Stewed Tomatoes, Okra and Onions



Fresh Okra is still available but is not quite as tender as it is in the height of the summer.  To make the most of the slightly tougher okra I like to cook it with canned stewed tomatoes and lots of onions.  Frankly, anything cooked in lots of onions will taste better.


1 big yellow onion chopped

4 cloves of garlic minced

2 15 oz. cans of stewed tomatoes

1 T. grated fresh ginger root

½ t. ground cardamom

¾ of a pound of fresh okra cleaned and cut into thirds

Dash of sugar

Salt and pepper


Spray a pot with Pam and put on a medium high heat on the stove.  Add the onions and cook for a few minutes until they get transparent, stirring to prevent sticking.  Add the garlic and cook another minute.  Add the cans of tomatoes, ginger and cardamom and cook for twenty minutes, stirring to prevent sticking.  Add the okra and 1 cup of water and cook covered for another twenty minutes.  Remove the lid and add the sugar and salt and pepper and cook uncovered until the stew gets thick, about five minutes.

You-Just-Thought-You-Hated-Okra Okra

I grew up a Yankee child of southern parents.  It was not until I went to boarding school did I learn that I actually had a Southern accent despite living in Connecticut from the age of 4.  My father taught me how to cook the way his mother had taught him so I was good at making things liked stewed tomatoes and fried chicken.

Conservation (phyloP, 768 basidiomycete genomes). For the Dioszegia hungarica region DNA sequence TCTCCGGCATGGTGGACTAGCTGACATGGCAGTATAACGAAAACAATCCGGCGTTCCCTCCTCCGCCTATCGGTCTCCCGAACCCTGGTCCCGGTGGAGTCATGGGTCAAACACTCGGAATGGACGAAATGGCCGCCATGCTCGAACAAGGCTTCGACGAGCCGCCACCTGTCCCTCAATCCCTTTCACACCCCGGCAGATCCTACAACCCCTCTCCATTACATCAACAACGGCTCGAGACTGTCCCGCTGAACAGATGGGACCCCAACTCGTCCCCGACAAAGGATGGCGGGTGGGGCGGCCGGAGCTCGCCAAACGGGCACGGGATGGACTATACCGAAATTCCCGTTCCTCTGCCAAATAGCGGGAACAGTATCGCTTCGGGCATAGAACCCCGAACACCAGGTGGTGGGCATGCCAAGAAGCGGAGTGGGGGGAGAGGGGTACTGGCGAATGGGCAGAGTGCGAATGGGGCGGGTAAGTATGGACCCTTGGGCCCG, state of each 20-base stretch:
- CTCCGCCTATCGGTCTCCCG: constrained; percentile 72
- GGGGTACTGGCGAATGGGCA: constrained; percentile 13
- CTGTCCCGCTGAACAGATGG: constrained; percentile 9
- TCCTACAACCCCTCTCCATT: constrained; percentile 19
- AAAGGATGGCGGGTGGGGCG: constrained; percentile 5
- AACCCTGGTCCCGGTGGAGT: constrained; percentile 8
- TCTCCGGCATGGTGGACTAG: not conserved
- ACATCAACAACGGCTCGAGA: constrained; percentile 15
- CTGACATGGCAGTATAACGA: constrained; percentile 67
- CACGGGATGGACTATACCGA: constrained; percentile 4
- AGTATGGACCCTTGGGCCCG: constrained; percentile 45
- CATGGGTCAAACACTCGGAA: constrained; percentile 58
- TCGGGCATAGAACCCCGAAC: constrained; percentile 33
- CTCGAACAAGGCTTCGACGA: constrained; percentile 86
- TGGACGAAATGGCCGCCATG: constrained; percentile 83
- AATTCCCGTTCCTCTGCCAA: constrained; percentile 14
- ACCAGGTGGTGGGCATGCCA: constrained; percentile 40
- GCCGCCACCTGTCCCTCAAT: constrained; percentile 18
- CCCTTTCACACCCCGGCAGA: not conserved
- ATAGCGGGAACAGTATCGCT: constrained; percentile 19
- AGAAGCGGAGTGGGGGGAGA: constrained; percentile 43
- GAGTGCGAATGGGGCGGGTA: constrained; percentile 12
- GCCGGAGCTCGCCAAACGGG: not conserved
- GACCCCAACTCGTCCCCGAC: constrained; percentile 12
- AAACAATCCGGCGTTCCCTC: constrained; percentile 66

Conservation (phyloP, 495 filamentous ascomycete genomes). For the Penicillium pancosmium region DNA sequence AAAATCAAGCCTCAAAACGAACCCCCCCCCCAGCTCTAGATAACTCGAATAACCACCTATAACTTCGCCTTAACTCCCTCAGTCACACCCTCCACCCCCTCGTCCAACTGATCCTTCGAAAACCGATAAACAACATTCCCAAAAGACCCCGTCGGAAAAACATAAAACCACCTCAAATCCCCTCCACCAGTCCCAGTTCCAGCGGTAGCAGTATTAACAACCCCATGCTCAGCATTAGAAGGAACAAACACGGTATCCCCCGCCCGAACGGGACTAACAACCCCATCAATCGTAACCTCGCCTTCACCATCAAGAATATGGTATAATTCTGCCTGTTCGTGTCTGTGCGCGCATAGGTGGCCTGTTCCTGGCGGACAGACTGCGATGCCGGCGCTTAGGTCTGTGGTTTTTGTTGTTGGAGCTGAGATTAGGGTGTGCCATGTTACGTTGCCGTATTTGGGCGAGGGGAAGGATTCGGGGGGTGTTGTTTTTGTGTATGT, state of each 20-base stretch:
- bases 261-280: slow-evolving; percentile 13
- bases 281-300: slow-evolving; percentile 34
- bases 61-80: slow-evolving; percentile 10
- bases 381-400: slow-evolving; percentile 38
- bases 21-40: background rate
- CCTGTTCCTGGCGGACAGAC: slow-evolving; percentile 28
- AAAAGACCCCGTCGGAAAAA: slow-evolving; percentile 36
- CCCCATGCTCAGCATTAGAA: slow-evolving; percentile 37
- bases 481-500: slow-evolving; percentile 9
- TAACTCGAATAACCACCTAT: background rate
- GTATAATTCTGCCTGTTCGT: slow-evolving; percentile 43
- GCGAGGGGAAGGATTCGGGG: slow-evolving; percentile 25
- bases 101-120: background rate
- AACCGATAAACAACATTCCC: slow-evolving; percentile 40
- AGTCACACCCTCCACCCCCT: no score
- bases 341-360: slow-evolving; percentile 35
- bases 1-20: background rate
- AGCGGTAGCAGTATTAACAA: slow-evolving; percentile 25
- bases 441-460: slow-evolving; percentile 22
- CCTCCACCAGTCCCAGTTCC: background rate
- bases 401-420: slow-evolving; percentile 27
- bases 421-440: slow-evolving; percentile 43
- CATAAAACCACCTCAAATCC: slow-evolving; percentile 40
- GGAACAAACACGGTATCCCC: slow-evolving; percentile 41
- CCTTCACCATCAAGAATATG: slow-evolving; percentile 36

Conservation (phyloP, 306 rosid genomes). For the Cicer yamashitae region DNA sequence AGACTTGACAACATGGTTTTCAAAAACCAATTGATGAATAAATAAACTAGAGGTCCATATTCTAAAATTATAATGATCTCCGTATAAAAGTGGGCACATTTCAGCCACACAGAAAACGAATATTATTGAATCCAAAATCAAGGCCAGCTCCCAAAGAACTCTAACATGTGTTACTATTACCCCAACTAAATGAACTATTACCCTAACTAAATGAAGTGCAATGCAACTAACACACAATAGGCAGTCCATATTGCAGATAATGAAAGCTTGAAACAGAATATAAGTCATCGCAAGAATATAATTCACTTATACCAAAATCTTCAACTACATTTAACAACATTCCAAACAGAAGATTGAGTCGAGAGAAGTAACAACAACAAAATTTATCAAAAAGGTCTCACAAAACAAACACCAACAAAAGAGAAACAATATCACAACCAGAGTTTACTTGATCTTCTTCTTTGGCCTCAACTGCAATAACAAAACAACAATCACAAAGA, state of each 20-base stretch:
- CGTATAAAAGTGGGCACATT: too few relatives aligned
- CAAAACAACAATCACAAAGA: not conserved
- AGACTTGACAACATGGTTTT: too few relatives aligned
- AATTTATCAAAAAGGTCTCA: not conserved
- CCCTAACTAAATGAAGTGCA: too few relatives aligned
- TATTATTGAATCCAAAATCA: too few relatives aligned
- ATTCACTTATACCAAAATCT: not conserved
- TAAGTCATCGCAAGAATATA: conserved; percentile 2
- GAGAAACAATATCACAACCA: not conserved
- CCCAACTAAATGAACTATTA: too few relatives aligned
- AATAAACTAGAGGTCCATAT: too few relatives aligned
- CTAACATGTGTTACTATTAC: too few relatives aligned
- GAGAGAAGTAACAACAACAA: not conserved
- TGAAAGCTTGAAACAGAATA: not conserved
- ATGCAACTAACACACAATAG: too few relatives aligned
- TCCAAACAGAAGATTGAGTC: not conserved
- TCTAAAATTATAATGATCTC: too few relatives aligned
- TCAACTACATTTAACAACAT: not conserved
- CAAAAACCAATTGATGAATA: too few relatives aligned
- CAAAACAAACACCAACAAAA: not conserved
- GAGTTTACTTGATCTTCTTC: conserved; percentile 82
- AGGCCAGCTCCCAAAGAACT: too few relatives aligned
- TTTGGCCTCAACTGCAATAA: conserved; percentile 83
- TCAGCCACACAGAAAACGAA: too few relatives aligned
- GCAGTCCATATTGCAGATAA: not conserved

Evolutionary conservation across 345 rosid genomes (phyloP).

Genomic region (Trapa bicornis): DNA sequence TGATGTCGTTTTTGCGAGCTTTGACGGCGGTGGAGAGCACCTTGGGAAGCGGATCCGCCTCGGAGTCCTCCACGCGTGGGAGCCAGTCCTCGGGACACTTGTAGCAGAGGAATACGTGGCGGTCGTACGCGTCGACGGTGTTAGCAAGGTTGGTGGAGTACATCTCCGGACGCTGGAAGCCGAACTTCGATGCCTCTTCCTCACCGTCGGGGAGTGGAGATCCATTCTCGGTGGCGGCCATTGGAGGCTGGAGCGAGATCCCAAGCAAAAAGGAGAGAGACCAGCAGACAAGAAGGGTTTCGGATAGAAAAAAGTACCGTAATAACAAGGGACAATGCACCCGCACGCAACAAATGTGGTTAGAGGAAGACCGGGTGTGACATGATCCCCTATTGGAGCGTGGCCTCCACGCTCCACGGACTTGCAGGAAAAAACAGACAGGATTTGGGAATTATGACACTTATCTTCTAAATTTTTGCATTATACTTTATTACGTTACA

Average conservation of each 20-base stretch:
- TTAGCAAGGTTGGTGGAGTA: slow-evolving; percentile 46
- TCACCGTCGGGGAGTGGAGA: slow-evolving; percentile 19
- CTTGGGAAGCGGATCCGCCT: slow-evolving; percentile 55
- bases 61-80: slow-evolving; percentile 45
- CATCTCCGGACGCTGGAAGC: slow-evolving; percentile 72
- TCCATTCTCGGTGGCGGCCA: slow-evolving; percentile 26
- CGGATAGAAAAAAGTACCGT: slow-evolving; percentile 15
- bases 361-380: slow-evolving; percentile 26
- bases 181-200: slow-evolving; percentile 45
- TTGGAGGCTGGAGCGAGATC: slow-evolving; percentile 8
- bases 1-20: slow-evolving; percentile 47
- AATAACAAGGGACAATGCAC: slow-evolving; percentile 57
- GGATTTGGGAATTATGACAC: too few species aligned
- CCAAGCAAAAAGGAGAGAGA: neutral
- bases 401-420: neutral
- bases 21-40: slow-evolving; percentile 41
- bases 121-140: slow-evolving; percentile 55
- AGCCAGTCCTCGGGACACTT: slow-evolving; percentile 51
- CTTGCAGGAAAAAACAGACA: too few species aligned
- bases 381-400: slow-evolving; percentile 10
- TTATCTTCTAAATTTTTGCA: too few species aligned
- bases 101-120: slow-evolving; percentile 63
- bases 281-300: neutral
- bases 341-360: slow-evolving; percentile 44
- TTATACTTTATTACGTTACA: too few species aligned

One purely southern thing my parents loved to eat was Okra, which was completely foreign in the northern climate.  The only place they could find it was in the freezer section of the Village Market.  Now frozen vegetables were a staple of our 1970’s kitchen.  I actually thought that all vegetables grew in little frozen squares.  Many frozen vegetables were okay, but not Okra.  It becomes slimy when cooked, a texture none of the kids in my family could abide.


It was not until I ate fresh Okra that I discovered the difference and learned to love it.  This recipe is so simple and healthy and not at all slimy.


As much fresh Okra as you can get your hands on (It is at the Durham farmer’s Market now through September)


Ground Coriander



Cut the big end off the okra and through it away.  Then cut each pod into ½ in disks.


Heat a skillet on Med. high heat on the stove and spray with Pam.  Put the okra in the pan and let it heat up for about 2 minutes before stirring it.  Stir it and continue cooking for about 7 minutes total.  You want the okra to start to get a little brown.  As it browns sprinkle coriander all over it.  Salt before serving.


A regular serving would be about 5 pods per person, make double.  If you live someplace you can’t get Okra come visit.